#kp2018 liveblog: The literal mixing desk of larp.

Using sound and music in interesting fashions, we can tap into reactions and produce feelings in ways other media cannot. The design element of it is about the creation of these feelings intentionally.

Anni Tolvanen talks about sound design in larp.

Lack of design its *itself* a design choice, because your larp will have sounds. Your site will have a base level of noise, a natural soundscape. This will not only provide a backdrop to your event, but will also serve to mask the sound cues you introduce.

And these sounds will affect your players’ interactions.

Sound design is not the *same* as sound effects, although it can involve them. It is the kind of thing that is done to affect the sound produced by an expensive car door opening and closing. It’s how toast cooked in a toasted whose “pop” noise is done right tastes better.

The combination of these sources of sound, these auditory streams, can also be affected by the brains of your players – they will be listening *and* hearing selectively, because that is how humans work. We can – to an extent – block irrelevant sound. Our perception of sound is based not only on what we *can* hear, but what we *think* are hearing. Our sound design must take this into account.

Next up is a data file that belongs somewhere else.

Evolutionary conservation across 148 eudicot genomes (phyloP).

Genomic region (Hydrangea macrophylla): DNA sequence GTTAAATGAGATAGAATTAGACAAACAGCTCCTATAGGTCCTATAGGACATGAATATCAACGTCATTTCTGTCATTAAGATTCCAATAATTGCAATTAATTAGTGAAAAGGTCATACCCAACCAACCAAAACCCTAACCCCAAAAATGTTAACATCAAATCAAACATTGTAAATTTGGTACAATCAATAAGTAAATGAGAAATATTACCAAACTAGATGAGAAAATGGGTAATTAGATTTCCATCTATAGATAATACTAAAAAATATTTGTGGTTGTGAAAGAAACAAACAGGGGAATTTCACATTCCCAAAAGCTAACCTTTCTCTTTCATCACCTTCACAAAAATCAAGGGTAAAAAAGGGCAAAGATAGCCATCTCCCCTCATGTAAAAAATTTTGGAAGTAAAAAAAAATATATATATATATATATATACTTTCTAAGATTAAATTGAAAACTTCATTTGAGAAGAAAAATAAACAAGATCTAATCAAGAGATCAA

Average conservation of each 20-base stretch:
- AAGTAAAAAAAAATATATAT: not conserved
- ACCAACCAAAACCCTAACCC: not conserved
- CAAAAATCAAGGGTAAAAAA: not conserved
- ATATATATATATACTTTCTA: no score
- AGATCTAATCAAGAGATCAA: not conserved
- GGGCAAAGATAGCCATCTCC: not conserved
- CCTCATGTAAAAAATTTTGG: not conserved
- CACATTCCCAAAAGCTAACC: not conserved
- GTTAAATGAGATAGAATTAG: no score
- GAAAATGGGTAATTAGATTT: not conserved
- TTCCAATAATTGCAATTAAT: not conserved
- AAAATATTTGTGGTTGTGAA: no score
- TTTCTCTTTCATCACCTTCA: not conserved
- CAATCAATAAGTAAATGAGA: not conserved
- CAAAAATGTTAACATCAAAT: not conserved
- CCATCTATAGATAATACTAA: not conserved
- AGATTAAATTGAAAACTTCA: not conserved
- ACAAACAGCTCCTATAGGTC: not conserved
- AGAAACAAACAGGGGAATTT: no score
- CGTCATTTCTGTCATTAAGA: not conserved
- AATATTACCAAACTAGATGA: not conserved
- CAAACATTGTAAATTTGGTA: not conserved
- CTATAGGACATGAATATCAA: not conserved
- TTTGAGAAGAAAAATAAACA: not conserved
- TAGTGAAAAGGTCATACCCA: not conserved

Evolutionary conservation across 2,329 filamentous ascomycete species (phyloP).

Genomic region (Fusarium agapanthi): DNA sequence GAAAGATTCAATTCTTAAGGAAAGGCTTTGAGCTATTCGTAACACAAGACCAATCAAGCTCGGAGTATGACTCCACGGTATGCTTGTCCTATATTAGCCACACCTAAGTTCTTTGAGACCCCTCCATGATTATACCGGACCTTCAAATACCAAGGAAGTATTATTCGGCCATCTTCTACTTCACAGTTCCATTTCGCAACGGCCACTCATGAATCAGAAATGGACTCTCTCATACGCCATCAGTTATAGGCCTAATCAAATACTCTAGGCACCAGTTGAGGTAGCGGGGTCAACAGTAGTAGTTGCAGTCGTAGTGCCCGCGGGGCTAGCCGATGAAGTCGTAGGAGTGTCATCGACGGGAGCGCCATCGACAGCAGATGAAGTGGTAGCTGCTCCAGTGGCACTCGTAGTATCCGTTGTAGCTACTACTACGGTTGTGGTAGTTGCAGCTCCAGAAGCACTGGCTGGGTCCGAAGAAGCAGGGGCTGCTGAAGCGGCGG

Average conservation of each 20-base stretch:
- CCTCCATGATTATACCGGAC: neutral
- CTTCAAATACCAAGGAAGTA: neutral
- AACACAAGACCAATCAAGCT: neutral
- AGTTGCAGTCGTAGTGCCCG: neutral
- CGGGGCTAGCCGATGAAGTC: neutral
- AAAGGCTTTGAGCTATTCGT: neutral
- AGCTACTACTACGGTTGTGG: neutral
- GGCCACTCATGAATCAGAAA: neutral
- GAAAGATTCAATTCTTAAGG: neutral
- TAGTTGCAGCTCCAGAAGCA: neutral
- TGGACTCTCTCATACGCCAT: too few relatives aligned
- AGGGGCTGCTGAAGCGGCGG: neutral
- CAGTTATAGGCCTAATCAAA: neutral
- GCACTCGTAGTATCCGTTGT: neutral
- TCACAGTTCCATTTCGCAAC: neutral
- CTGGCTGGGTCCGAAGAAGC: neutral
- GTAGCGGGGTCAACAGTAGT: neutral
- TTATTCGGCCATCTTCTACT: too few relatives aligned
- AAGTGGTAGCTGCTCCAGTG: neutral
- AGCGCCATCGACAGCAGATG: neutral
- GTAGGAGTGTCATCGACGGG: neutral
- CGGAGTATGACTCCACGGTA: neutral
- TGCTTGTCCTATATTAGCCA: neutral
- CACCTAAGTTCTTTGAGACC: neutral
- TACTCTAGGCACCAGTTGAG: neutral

If we *simply* consider the background sound that we might expect at a venue, and *simply* rely on that, then we have performed an act of sound design. We cannot often have full control of a space, but if we consider carefully we may be able to exert *some* control. (Not use the microwave, for example…)

Participatory sound design brings its own additional challenges – as larpers, we are *expected* to produce our own sounds.

In larp, it may not always be clear which of our sounds are *actually* there for the purposes of diagesis. Is that sound affect *actually* happening in-character? (In game) *Should* the characters be responding? Or should the *players* be responding?

Even given this, your players will affect your carefully designed soundscape by their participation.

However – you can use sound to affect mood, to make players more relaxed, more placid and reduce or reinforce other moods.

Your positive mood triggers here include – recognition, recollection sand repepition. A neat trick is to change a familiar pattern.

Sound design is not just a special effect. It is a set of practises, like any other design practise to create an intentional outcome.

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